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The more variable nature of some forms of renewable energy can be balanced by using adequately flexibile measures, such as adaptable fuel generation sources, active demand response (a change in consumer power consumption to match the demand for power with the supply), better storage of power and interconnections; the big challenge is to develop a flexible power system with the adequate resources to ensure a cost-effective integration of renewables.

Date and Time: 
Wednesday, August 23, 2017 - 19:30 to 21:00

London

Bright Blue welcomes Tom Burke, chairman and founding director of the environmental think tank E3G and Tom Pickering, director of INEOS Upstream including the INEOS Shale business, which currently holds the largest number of fracking licences on the UK mainland.

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Date and Time: 
Wednesday, August 2, 2017 - 17:30 to 21:00

London

More than half of the 7.5 billion people on the planet now live in cities. Air pollution, overburdened infrastructure, biodiversity loss, and climate change currently threaten sustainable urban growth. How can we meet the needs of growing urban populations without sacrificing the natural environment and future sustainability?

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Chatham House Climate Change 2017 conference

By Robert Lyons on 18th July 2017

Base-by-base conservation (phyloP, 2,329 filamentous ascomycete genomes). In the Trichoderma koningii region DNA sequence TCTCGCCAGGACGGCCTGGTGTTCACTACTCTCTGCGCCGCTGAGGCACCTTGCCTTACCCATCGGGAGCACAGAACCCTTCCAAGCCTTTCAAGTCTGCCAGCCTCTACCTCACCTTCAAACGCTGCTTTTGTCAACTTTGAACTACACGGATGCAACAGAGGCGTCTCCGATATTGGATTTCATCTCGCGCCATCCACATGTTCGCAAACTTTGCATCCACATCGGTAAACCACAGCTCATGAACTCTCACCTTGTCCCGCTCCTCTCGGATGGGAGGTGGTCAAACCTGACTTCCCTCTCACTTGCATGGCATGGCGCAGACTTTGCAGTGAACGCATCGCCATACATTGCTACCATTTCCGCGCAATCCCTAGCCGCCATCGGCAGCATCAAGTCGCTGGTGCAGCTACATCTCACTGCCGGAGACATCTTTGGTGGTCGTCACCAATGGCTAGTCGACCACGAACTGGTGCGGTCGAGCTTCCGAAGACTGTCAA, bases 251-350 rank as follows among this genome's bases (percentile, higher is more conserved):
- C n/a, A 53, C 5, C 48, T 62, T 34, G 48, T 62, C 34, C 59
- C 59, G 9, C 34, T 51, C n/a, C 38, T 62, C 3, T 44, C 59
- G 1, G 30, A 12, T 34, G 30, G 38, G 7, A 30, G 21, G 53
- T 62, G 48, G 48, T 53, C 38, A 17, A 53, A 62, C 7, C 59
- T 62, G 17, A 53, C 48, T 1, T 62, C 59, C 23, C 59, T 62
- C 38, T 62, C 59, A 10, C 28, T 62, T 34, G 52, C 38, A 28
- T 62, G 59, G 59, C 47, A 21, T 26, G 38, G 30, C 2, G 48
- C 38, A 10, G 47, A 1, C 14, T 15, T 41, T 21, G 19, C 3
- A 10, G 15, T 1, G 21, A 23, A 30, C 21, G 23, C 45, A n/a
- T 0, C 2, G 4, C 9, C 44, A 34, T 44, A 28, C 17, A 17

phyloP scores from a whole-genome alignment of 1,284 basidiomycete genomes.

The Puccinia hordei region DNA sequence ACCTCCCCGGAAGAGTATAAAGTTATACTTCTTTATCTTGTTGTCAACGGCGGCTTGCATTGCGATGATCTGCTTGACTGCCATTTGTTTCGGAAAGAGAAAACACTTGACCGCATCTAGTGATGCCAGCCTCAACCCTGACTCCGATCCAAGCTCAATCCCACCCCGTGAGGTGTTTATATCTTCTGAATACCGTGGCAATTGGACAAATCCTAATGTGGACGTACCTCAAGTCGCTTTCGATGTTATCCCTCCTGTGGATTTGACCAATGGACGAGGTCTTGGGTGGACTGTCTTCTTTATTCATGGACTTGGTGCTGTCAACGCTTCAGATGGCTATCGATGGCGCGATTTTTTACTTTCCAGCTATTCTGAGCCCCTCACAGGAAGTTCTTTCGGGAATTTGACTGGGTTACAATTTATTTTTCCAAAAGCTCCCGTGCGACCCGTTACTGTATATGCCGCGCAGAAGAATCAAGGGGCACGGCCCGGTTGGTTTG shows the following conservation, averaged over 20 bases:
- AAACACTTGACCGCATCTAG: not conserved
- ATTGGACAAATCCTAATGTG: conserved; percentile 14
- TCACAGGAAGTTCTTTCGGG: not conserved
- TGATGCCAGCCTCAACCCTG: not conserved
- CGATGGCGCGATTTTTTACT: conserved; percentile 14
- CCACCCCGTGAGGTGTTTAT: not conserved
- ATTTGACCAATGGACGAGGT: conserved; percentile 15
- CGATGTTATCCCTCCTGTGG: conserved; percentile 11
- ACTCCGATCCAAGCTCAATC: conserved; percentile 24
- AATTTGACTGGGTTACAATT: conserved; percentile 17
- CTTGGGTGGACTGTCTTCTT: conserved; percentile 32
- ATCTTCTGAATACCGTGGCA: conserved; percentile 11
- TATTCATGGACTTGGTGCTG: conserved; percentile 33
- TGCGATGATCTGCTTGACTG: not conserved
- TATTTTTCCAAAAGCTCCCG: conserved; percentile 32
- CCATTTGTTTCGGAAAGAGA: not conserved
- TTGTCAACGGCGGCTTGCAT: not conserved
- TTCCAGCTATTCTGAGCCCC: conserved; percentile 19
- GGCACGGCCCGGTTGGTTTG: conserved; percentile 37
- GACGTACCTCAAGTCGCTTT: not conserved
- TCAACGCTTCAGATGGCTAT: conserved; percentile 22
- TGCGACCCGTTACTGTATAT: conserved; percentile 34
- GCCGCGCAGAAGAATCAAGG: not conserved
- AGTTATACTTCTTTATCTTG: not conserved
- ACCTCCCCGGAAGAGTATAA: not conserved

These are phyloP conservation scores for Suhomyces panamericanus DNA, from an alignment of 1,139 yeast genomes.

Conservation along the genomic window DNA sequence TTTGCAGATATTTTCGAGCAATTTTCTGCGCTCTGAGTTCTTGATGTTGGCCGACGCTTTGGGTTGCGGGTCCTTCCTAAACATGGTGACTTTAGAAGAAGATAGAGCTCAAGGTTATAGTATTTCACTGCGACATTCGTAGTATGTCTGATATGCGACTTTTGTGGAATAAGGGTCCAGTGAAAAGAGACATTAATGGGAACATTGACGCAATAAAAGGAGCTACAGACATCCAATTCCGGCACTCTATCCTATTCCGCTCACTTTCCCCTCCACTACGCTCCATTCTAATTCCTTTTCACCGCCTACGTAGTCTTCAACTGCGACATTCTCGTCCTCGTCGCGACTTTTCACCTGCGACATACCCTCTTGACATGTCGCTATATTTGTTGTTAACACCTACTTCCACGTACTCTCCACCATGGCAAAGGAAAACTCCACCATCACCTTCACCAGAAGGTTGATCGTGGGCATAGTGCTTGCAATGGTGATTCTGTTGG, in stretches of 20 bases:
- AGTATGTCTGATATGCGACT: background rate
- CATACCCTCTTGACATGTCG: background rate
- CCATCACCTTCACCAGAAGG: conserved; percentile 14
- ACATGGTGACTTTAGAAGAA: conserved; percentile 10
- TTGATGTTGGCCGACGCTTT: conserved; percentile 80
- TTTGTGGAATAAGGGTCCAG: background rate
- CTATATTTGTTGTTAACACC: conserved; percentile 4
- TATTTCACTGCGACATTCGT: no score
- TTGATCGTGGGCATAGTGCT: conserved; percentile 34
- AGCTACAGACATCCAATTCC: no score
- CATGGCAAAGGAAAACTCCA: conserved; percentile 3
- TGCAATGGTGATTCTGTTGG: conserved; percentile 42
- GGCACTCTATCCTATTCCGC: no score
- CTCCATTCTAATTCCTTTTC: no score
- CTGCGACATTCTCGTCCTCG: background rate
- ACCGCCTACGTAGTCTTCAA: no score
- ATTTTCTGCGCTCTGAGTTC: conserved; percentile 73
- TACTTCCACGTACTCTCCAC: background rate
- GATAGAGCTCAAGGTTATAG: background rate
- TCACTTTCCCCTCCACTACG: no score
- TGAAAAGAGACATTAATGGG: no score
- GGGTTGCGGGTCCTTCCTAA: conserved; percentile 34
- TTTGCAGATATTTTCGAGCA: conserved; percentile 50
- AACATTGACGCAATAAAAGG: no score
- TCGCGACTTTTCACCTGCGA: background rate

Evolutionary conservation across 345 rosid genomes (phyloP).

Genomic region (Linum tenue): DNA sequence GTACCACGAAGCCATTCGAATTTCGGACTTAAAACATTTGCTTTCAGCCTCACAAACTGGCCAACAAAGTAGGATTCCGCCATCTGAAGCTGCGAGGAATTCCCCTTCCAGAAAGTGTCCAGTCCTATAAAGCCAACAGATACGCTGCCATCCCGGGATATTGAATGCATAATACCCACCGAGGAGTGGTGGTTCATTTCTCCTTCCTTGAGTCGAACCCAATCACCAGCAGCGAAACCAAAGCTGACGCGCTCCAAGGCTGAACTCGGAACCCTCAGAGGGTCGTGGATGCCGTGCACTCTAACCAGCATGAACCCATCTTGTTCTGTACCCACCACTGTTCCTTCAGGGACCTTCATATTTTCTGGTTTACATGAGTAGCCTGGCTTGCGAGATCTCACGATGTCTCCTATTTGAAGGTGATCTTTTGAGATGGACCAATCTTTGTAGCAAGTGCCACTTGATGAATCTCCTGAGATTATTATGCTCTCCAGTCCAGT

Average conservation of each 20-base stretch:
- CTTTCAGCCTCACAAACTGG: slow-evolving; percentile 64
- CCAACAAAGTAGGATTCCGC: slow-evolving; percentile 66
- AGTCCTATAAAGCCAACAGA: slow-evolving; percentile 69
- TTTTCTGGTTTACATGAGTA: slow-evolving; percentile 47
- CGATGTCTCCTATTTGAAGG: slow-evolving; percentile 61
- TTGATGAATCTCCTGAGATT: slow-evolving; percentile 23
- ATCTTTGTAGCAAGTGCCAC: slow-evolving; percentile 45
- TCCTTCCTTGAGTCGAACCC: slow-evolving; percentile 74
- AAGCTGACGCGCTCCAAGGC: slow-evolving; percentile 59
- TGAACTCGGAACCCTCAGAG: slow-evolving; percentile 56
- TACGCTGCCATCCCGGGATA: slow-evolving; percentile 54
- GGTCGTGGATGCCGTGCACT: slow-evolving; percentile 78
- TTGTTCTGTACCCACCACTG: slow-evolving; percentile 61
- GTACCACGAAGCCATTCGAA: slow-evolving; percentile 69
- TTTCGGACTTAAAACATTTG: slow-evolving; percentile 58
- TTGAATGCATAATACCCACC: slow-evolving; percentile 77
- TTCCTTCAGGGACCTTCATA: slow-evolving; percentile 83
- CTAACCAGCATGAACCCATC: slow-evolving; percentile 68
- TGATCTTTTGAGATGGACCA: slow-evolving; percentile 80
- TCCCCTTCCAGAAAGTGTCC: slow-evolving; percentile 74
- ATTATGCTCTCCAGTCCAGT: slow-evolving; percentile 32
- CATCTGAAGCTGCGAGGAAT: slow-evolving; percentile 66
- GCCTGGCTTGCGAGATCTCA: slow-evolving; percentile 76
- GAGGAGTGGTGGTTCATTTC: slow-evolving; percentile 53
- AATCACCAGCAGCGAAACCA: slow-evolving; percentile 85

Found in: Events
Date and Time: 
Monday, October 9, 2017 - 09:30 to Tuesday, October 10, 2017 - 13:30

London

SDRN Mailing, 5 July 2017

By Robert Lyons on 5th July 2017
Found in: News

This European Environment Agency report explores the circular economy from a product perspective, applying a systemic approach and transition theory. Drivers of product design and usage are discussed in the context of emerging consumption trends and business models. For governance to be effective, it has to address the product life-cycle and the societal context determining it. Indicators and assessment tools are proposed that can help fill the current data and knowledge gaps.

This thematic issue of Science for Environment Policy presents recent peer-reviewed research examining the impact of AES on European farming, with a particular focus on biodiversity and associated ecosystem services. AES have been shown to benefit a range of animals and plants by increasing the number of individuals and species. However, as with all measurements involving complex ecosystems, the findings and causal links are nuanced, and sometimes difficult to isolate.

This report for Nature Climate Change is a quantitative assessment of the economic costs of the joint impacts of local and global climate change for all main cities around the world. Cost–benefit analyses are presented of urban heat island mitigation options, including green and cool roofs and cool pavements. It is shown that local actions can be a climate risk-reduction instrument.

The latest report from the CCC argues that two new plans covering emissions reductions and actions to prepare for climate change are needed to meet the UK’s climate change objectives. The plans to be developed by the new Government will be drawn up against a backdrop of changes that could help to deliver better policy. However, some of these changes also present risks to the delivery of those climate change plans.

Date and Time: 
Thursday, July 13, 2017 - 13:30 to 17:30

London

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